Monica McWilliams

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Monica McWilliams
Member of the Northern Ireland Assembly
for Belfast South
In office
25 June 1998 – 26 November 2003
Preceded by New Creation
Succeeded by Alex Maskey
Personal details
Born (1954-04-28) 28 April 1954 (age 60)
Ballymoney, County Antrim, Northern Ireland
Nationality British
Political party Northern Ireland Women's Coalition
Residence Belfast
Alma mater Queen's University Belfast

Monica Mary McWilliams (born 28 April 1954) is a Northern Irish academic and former politician.

McWilliams was born in Ballymoney, County Antrim,[1] grew up in Kilrea, County Londonderry and was educated at Loreto College, Coleraine. She is a graduate of Queen's University Belfast and the University of Michigan, and became Professor of Women's Studies and Social Policy at the University of Ulster.[2] She conducted ground breaking research into Domestic Violence in Northern Ireland and was an active member of the Northern Ireland Women's Rights Movement and the Northern Ireland Poverty Lobby in the 1980s. She was also the first Chairperson of the ATGWU (Amalgammated Transport & General Workers' Union) Women's Committee in Ireland and was elected to both the Northern Ireland Committee of the Irish Congress of trade Unions (NIC-ICTU) and the Irish Congress of Trade Unions (ICU).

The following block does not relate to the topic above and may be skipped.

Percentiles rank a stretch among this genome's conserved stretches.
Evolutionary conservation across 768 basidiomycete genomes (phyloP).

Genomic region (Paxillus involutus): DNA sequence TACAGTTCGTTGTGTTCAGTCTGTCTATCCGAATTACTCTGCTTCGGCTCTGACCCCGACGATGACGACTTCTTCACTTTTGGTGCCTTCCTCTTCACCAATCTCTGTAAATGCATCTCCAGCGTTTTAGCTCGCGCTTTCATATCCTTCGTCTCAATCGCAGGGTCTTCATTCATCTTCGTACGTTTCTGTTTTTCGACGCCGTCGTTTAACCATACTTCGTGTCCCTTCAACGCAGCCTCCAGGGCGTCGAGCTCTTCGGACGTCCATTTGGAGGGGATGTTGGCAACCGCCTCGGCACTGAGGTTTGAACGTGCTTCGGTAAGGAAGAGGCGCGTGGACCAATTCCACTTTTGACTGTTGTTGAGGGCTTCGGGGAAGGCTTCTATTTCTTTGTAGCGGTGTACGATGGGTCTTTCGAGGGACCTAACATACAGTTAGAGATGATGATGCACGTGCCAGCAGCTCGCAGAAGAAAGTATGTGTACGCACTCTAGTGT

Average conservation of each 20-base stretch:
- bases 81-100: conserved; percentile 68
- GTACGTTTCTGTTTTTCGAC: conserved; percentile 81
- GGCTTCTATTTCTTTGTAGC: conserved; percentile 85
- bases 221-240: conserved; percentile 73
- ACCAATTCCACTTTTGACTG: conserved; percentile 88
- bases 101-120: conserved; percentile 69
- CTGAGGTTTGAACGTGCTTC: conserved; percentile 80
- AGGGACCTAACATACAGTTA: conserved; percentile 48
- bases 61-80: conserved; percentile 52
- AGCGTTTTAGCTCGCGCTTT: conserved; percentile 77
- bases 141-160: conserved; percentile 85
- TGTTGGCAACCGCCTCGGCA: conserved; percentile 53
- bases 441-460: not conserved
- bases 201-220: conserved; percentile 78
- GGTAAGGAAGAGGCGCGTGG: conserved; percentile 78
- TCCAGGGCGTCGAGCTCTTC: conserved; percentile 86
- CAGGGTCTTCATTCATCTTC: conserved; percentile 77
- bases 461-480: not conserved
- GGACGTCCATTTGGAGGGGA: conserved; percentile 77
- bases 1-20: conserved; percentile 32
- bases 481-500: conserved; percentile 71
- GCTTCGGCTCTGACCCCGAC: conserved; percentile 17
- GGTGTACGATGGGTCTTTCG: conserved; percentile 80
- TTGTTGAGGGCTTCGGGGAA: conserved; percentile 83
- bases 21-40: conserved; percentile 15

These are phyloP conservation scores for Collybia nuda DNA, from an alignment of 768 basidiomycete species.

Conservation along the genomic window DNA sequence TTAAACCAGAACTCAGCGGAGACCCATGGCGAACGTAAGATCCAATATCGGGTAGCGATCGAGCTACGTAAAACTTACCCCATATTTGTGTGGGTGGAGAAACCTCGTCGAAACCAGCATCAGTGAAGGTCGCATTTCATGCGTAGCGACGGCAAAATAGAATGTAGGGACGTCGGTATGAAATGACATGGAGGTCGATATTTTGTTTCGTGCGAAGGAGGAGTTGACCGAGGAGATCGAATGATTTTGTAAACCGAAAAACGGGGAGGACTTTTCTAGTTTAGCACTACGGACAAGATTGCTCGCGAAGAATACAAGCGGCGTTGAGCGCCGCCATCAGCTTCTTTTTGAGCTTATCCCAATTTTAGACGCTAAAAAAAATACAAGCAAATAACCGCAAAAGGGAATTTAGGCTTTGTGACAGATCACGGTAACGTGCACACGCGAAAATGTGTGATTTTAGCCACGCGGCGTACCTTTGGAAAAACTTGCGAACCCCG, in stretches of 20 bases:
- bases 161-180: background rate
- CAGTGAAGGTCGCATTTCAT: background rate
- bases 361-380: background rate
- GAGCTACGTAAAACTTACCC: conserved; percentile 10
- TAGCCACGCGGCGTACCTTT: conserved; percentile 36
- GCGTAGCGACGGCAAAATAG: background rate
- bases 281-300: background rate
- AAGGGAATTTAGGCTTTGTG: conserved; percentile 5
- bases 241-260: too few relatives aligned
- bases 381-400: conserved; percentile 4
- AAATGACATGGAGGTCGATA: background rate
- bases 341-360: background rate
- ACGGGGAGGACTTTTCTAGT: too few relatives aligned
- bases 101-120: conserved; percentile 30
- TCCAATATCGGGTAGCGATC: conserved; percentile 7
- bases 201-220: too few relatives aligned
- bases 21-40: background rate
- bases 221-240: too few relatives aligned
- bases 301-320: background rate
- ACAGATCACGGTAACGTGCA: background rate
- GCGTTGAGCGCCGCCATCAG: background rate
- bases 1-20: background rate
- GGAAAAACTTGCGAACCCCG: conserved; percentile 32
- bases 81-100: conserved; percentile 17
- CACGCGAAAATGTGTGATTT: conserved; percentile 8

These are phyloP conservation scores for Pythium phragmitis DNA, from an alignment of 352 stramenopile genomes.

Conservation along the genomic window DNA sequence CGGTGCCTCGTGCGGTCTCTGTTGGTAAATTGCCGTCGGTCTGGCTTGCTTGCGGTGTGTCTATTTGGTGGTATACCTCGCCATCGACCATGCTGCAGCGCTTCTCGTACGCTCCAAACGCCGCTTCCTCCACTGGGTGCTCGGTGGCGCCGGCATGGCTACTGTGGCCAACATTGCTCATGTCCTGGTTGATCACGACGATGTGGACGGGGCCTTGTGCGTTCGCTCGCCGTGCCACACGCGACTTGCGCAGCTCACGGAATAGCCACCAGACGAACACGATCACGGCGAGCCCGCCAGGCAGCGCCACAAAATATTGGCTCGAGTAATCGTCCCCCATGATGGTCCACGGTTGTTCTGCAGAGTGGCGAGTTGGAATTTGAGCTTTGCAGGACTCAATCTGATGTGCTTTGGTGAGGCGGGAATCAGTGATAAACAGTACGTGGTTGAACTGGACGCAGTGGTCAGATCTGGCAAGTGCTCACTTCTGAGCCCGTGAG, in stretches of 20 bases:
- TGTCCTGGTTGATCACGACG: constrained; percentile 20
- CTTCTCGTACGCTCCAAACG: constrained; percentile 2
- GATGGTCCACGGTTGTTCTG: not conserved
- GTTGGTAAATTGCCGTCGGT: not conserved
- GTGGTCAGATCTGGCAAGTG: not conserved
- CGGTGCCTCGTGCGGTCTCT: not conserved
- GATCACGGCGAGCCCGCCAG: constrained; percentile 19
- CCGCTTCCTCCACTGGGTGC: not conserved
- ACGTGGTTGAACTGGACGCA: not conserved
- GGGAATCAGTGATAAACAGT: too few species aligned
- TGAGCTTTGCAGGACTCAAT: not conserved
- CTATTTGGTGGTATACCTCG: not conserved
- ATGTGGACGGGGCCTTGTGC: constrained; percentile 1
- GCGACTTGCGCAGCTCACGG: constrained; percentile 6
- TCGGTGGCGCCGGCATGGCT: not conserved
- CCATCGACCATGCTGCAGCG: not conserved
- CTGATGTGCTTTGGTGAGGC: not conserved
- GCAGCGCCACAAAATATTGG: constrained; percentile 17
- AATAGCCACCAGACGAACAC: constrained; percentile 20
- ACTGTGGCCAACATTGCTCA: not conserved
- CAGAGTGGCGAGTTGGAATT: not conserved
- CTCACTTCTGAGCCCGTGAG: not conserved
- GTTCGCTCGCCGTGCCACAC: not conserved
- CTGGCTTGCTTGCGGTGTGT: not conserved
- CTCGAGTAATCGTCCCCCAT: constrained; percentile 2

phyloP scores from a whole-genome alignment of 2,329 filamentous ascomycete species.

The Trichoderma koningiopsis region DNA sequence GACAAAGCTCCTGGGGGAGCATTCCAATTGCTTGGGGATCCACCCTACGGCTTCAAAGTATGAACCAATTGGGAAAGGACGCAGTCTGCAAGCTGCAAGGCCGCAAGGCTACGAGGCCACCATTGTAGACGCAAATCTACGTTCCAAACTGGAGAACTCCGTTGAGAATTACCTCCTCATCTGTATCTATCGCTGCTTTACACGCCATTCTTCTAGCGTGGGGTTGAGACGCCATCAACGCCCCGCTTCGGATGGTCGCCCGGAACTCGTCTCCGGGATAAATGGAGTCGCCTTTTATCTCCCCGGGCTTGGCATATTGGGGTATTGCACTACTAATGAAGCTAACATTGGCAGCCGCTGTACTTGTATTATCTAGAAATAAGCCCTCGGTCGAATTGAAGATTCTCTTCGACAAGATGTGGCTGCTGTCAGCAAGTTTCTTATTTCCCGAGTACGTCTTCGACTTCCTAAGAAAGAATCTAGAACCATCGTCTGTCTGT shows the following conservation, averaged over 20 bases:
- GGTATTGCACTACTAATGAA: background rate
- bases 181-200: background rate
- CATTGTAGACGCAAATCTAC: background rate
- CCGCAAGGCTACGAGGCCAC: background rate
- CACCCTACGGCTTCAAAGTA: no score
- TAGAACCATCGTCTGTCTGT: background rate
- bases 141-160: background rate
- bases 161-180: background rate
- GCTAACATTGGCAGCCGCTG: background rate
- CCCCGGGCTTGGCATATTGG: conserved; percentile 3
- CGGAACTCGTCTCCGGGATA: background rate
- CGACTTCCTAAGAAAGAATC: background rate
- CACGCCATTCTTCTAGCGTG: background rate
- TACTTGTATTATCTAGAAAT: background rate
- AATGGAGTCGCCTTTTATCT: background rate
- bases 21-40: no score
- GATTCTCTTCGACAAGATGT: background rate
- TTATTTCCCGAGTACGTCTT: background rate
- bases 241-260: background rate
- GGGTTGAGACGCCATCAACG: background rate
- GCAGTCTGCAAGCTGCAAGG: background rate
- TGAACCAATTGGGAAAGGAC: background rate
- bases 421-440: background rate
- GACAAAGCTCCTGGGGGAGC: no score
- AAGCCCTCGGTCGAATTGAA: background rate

McWilliams, a Catholic residing in south Belfast, was co-leader (with Pearl Sagar, a Protestant community activist from East Belfast) of the Northern Ireland Women's Coalition (NIWC), a political party drawn from the experience of the women's movement in Northern Ireland with the declared objective of increasing the representation of women in politics and influencing the peace negotiations that resulted in the Belfast- Good Friday Agreement. The party stood in the 1996 election and was returned 9th out of the top ten parties who took part in the negotiations. While not winning any constituency seats in the 1996 [Northern Ireland Forum]] elections, it held two seats under the 'top-up' mechanism designed to ensure the inclusion of smaller parties. McWilliams took one of these seats and was thus able to take an active part in the multi-party negotiations that led to the intergovernmental Good Friday Agreement in 1998, which her party supported.